Now a new signal tries to capture Kino’s attention. His head clears, and he recognizes the sound—it is a moan coming from the cave. It is a moan of death.
Steinbeck flashes forward to the return of Kino and Juana and their reception back in the town of La Paz. The author describes their return: Kino carrying the rifle, and Juana carrying her shawl like a sack. In it is the dead Coyotito.
Their expressions are formed by their journey through pain and suffering. Having come out at the other end, they now seem to be surrounded by a magical protection, as though all human experience were removed from them. In Kino’s ears is the Song of the Family—but now it is like a battle cry.
They walk straight to the sea. Kino takes out the pearl and hears its insane music. He holds it out, but Juana declines his invitation to throw it. He himself flings it into the sea with all of his might. The pearl catches the light of the setting sun, glinting as it flies through the air. It plunges into the deep and disappears in the cloud of sand, kicked up by a crab. The music of the pearl also disappears.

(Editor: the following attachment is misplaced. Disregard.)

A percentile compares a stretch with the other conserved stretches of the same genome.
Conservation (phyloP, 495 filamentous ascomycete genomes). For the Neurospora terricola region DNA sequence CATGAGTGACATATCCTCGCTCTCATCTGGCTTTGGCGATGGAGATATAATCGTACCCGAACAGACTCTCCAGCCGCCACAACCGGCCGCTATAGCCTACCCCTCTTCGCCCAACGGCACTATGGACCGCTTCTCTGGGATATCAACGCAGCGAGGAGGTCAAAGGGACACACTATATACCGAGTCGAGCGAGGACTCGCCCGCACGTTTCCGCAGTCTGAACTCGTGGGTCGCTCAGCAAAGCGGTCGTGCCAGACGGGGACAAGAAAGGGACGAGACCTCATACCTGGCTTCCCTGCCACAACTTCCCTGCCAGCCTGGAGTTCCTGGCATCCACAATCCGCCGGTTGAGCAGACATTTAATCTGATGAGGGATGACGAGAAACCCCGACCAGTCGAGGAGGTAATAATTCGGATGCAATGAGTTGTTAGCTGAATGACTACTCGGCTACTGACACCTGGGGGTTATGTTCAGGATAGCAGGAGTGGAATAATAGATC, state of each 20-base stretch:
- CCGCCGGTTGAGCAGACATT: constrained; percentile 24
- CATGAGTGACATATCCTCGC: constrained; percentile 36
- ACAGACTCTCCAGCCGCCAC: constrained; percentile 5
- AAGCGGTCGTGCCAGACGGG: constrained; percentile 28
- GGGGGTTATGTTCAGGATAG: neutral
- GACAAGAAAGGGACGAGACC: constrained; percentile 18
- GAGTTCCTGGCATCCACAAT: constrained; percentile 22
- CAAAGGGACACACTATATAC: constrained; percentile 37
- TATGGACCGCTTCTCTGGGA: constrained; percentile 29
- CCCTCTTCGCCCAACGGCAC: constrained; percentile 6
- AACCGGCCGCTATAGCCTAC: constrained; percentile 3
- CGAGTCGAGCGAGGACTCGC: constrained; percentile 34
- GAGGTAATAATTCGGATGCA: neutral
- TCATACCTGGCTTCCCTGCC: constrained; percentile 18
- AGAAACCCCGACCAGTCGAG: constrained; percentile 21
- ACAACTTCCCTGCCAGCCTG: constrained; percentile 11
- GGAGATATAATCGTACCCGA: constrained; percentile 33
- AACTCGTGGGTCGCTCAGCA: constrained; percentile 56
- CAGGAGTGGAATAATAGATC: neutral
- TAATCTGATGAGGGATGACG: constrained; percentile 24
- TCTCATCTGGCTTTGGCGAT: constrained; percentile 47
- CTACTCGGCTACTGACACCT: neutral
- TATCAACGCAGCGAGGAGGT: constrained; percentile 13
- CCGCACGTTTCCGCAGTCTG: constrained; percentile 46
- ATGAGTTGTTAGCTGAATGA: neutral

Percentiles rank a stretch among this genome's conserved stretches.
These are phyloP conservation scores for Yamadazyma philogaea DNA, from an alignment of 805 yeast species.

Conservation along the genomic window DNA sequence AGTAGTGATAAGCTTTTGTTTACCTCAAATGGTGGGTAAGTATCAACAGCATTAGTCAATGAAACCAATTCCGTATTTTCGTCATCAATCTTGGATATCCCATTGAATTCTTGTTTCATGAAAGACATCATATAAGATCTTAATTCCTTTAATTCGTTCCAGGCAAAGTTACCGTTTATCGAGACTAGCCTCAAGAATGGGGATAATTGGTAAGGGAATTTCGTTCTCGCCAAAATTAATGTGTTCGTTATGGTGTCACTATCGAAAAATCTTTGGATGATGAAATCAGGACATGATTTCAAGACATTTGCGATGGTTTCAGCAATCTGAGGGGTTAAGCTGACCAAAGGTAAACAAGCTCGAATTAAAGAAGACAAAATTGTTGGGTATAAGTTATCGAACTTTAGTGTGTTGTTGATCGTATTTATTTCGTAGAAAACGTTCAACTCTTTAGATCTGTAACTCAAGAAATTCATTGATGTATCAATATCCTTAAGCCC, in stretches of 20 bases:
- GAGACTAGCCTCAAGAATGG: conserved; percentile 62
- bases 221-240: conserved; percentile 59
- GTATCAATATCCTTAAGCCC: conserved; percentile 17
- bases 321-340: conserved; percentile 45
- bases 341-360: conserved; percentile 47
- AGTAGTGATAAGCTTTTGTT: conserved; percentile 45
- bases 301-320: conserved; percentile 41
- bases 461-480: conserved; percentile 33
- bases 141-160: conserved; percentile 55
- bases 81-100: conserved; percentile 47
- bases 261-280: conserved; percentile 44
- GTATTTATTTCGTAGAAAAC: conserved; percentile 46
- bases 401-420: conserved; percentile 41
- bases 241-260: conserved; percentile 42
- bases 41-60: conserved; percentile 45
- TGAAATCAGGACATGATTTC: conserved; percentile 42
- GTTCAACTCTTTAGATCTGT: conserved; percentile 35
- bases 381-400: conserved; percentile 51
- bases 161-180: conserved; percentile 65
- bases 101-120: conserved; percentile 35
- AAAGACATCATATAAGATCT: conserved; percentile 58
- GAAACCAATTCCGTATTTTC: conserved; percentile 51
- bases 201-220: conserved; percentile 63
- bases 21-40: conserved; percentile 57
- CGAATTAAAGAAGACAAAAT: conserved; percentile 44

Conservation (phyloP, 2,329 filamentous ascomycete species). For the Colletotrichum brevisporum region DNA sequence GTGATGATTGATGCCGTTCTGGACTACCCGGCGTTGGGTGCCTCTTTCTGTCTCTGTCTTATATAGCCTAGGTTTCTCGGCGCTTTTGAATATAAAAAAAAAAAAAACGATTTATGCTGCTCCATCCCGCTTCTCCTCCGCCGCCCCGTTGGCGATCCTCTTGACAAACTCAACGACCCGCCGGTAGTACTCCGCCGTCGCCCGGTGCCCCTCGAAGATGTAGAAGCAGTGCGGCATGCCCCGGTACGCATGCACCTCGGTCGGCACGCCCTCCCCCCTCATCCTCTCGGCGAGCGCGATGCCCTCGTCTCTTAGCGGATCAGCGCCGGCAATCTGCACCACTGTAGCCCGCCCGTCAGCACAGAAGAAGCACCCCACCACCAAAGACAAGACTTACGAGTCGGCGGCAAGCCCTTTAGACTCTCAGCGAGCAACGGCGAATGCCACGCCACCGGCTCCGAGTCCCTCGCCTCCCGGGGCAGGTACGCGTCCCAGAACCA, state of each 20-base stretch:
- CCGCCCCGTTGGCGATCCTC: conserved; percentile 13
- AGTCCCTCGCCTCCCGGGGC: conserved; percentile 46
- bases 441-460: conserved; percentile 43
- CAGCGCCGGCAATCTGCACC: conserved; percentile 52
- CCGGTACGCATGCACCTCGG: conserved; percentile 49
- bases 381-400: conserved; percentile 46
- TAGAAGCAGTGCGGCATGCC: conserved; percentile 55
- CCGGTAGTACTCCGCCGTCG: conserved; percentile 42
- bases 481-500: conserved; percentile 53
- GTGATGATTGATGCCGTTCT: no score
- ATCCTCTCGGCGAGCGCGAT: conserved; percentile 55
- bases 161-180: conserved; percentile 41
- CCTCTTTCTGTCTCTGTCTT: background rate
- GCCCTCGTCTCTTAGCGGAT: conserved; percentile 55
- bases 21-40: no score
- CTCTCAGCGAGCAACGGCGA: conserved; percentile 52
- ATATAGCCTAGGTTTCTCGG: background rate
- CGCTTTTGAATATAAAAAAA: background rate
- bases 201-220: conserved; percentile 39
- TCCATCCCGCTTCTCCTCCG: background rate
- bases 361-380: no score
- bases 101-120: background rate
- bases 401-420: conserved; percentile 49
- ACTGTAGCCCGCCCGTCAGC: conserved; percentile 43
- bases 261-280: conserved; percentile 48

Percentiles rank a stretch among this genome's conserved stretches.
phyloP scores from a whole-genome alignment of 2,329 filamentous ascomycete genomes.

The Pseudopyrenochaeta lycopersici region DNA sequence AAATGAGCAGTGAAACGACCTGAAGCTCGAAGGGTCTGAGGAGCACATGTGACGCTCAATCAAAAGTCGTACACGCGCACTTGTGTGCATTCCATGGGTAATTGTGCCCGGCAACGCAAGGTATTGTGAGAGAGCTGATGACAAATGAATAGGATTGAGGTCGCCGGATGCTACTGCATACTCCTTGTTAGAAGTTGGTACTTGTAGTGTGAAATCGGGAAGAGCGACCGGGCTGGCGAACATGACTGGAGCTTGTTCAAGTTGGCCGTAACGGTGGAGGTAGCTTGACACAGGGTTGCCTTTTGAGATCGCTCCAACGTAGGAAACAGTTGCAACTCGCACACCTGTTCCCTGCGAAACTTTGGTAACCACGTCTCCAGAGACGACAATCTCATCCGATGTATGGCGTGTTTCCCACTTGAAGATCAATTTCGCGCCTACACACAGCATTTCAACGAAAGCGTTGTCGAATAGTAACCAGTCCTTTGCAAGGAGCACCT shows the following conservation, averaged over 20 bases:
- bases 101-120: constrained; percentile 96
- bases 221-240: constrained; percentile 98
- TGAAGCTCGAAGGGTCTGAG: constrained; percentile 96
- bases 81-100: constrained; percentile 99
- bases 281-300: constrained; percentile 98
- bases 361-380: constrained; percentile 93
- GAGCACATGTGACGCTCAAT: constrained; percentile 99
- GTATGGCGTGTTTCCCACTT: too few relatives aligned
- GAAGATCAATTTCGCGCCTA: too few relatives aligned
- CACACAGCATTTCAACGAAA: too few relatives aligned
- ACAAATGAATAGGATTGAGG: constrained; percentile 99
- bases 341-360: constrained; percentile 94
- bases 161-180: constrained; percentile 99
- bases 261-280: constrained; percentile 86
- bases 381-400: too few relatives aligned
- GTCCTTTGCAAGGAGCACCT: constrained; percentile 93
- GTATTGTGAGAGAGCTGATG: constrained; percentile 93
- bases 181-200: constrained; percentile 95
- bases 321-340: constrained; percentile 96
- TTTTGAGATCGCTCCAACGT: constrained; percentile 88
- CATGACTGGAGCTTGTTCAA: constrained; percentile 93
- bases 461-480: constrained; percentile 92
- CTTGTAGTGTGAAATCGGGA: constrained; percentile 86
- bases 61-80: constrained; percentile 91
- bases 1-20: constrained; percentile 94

In this chapter, the tale is concluded. The music of the pearl is like the siren song, meant to lure Odysseus and his ship into the rocks so that they might crash and die. Kino does not learn this lesson, however, until his own son is killed by the bullet set lose by the trackers. In all, five have died because of the pearl—and no one has gotten any richer. What the pearl promised, it did not deliver. It was merely in the vain imagination of Kino. Had he and Juana simply trusted the old ways and customs and not deviated from what they knew, they would have had no need for the pearl. They would not have even felt the desire to look for it. Their sole intention, after all, was to find a pearl that would allow them to afford the doctor for Coyotito. Yet all along, the sea had the solution for that: The seaweed poultice helped heal the child better than the doctor could. The pearl was vanity. Believing in it, Juana and Kino lost what was most precious to them—their baby, their way of life (Kino’s canoe), their home, and their past. In the end, they had to choice but to return the pearl to the sea. Only then could they possibly attempt to rebuild their life on the coast.Inscrivez-vous pour trouver des essais sur José-Maria de Heredia >